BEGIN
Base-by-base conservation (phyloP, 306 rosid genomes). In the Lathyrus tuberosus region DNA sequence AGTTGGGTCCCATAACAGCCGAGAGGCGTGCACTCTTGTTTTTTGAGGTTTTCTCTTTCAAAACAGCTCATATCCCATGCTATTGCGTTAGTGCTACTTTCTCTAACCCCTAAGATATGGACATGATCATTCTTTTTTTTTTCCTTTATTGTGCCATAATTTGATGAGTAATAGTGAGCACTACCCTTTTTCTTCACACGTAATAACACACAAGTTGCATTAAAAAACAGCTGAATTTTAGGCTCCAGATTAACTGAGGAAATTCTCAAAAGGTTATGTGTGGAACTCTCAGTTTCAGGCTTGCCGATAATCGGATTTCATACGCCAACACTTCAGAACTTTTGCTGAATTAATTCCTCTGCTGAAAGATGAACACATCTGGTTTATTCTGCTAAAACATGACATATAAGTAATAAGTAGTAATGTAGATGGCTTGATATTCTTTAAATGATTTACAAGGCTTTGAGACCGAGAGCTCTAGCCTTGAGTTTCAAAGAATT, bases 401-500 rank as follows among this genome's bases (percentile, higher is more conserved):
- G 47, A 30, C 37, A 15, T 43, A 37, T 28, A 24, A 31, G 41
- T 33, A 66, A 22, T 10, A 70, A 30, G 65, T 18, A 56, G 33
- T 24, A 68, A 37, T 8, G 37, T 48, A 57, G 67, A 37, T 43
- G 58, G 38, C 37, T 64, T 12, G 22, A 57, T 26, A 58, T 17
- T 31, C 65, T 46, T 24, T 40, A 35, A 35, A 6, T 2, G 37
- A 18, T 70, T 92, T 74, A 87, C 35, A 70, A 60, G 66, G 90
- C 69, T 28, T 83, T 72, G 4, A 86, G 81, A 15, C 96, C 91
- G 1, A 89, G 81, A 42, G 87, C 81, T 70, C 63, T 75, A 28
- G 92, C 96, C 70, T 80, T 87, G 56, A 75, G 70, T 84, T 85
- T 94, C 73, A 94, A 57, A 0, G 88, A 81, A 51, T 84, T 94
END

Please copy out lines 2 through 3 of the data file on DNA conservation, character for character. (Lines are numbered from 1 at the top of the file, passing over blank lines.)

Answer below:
- G 47, A 30, C 37, A 15, T 43, A 37, T 28, A 24, A 31, G 41
- T 33, A 66, A 22, T 10, A 70, A 30, G 65, T 18, A 56, G 33